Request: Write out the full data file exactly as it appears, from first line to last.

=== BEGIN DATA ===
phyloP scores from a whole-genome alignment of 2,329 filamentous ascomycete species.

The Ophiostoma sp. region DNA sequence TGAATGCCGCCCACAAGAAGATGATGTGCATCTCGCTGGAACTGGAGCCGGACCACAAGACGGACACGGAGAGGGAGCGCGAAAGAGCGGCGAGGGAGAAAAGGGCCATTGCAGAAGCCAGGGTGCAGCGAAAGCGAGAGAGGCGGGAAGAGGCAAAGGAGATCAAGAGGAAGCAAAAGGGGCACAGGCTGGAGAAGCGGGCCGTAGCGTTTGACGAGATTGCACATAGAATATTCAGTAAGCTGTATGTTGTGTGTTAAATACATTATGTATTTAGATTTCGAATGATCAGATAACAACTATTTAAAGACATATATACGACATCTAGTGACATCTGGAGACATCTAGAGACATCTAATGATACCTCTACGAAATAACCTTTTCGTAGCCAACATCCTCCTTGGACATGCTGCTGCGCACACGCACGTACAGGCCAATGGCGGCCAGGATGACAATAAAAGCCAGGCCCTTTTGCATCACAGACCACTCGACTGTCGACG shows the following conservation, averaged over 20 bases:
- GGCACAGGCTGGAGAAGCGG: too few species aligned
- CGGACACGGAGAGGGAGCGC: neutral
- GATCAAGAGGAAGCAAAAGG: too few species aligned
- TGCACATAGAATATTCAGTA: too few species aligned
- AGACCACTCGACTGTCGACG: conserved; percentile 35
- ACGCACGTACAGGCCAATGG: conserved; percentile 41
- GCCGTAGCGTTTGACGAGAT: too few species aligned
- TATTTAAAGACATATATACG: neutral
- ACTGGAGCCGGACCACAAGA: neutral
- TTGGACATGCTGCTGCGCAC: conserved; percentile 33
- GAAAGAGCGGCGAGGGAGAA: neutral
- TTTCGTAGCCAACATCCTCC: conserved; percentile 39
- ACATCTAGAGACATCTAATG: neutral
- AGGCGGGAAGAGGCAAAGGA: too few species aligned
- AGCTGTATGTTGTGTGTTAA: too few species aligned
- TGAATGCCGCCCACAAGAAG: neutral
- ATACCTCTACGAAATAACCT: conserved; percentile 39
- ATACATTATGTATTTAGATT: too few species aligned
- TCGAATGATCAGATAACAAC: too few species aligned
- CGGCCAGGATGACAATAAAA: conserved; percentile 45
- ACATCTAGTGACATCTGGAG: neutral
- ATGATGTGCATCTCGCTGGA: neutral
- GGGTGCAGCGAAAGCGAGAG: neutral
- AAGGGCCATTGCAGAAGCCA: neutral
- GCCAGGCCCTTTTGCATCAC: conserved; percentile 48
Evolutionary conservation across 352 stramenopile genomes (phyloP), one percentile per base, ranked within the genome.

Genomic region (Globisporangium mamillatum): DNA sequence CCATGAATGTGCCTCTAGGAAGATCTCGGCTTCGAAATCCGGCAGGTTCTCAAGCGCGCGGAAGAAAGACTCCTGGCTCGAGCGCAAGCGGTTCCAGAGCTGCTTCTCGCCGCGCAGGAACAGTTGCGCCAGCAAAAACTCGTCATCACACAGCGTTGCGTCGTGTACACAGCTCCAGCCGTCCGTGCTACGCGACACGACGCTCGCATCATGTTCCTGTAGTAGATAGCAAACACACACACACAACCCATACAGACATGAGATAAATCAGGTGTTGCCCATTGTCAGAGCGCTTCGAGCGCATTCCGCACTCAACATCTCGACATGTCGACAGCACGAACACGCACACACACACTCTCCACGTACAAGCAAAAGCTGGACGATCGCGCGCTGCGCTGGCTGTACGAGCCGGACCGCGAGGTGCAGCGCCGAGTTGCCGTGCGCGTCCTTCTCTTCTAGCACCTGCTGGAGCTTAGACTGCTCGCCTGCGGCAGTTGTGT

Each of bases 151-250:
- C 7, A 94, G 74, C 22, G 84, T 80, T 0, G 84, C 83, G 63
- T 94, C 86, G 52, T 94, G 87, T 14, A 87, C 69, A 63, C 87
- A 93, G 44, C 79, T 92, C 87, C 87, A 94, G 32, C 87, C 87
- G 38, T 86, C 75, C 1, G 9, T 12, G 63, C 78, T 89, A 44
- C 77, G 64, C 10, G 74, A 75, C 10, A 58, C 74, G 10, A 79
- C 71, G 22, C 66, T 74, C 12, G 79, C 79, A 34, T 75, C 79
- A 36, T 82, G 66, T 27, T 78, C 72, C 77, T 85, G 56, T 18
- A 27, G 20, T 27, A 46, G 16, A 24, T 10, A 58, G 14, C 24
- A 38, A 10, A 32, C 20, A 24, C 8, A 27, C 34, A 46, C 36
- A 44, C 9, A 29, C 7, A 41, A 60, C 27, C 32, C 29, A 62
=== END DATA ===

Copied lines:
phyloP scores from a whole-genome alignment of 2,329 filamentous ascomycete species.

The Ophiostoma sp. region DNA sequence TGAATGCCGCCCACAAGAAGATGATGTGCATCTCGCTGGAACTGGAGCCGGACCACAAGACGGACACGGAGAGGGAGCGCGAAAGAGCGGCGAGGGAGAAAAGGGCCATTGCAGAAGCCAGGGTGCAGCGAAAGCGAGAGAGGCGGGAAGAGGCAAAGGAGATCAAGAGGAAGCAAAAGGGGCACAGGCTGGAGAAGCGGGCCGTAGCGTTTGACGAGATTGCACATAGAATATTCAGTAAGCTGTATGTTGTGTGTTAAATACATTATGTATTTAGATTTCGAATGATCAGATAACAACTATTTAAAGACATATATACGACATCTAGTGACATCTGGAGACATCTAGAGACATCTAATGATACCTCTACGAAATAACCTTTTCGTAGCCAACATCCTCCTTGGACATGCTGCTGCGCACACGCACGTACAGGCCAATGGCGGCCAGGATGACAATAAAAGCCAGGCCCTTTTGCATCACAGACCACTCGACTGTCGACG shows the following conservation, averaged over 20 bases:
- GGCACAGGCTGGAGAAGCGG: too few species aligned
- CGGACACGGAGAGGGAGCGC: neutral
- GATCAAGAGGAAGCAAAAGG: too few species aligned
- TGCACATAGAATATTCAGTA: too few species aligned
- AGACCACTCGACTGTCGACG: conserved; percentile 35
- ACGCACGTACAGGCCAATGG: conserved; percentile 41
- GCCGTAGCGTTTGACGAGAT: too few species aligned
- TATTTAAAGACATATATACG: neutral
- ACTGGAGCCGGACCACAAGA: neutral
- TTGGACATGCTGCTGCGCAC: conserved; percentile 33
- GAAAGAGCGGCGAGGGAGAA: neutral
- TTTCGTAGCCAACATCCTCC: conserved; percentile 39
- ACATCTAGAGACATCTAATG: neutral
- AGGCGGGAAGAGGCAAAGGA: too few species aligned
- AGCTGTATGTTGTGTGTTAA: too few species aligned
- TGAATGCCGCCCACAAGAAG: neutral
- ATACCTCTACGAAATAACCT: conserved; percentile 39
- ATACATTATGTATTTAGATT: too few species aligned
- TCGAATGATCAGATAACAAC: too few species aligned
- CGGCCAGGATGACAATAAAA: conserved; percentile 45
- ACATCTAGTGACATCTGGAG: neutral
- ATGATGTGCATCTCGCTGGA: neutral
- GGGTGCAGCGAAAGCGAGAG: neutral
- AAGGGCCATTGCAGAAGCCA: neutral
- GCCAGGCCCTTTTGCATCAC: conserved; percentile 48
Evolutionary conservation across 352 stramenopile genomes (phyloP), one percentile per base, ranked within the genome.

Genomic region (Globisporangium mamillatum): DNA sequence CCATGAATGTGCCTCTAGGAAGATCTCGGCTTCGAAATCCGGCAGGTTCTCAAGCGCGCGGAAGAAAGACTCCTGGCTCGAGCGCAAGCGGTTCCAGAGCTGCTTCTCGCCGCGCAGGAACAGTTGCGCCAGCAAAAACTCGTCATCACACAGCGTTGCGTCGTGTACACAGCTCCAGCCGTCCGTGCTACGCGACACGACGCTCGCATCATGTTCCTGTAGTAGATAGCAAACACACACACACAACCCATACAGACATGAGATAAATCAGGTGTTGCCCATTGTCAGAGCGCTTCGAGCGCATTCCGCACTCAACATCTCGACATGTCGACAGCACGAACACGCACACACACACTCTCCACGTACAAGCAAAAGCTGGACGATCGCGCGCTGCGCTGGCTGTACGAGCCGGACCGCGAGGTGCAGCGCCGAGTTGCCGTGCGCGTCCTTCTCTTCTAGCACCTGCTGGAGCTTAGACTGCTCGCCTGCGGCAGTTGTGT

Each of bases 151-250:
- C 7, A 94, G 74, C 22, G 84, T 80, T 0, G 84, C 83, G 63
- T 94, C 86, G 52, T 94, G 87, T 14, A 87, C 69, A 63, C 87
- A 93, G 44, C 79, T 92, C 87, C 87, A 94, G 32, C 87, C 87
- G 38, T 86, C 75, C 1, G 9, T 12, G 63, C 78, T 89, A 44
- C 77, G 64, C 10, G 74, A 75, C 10, A 58, C 74, G 10, A 79
- C 71, G 22, C 66, T 74, C 12, G 79, C 79, A 34, T 75, C 79
- A 36, T 82, G 66, T 27, T 78, C 72, C 77, T 85, G 56, T 18
- A 27, G 20, T 27, A 46, G 16, A 24, T 10, A 58, G 14, C 24
- A 38, A 10, A 32, C 20, A 24, C 8, A 27, C 34, A 46, C 36
- A 44, C 9, A 29, C 7, A 41, A 60, C 27, C 32, C 29, A 62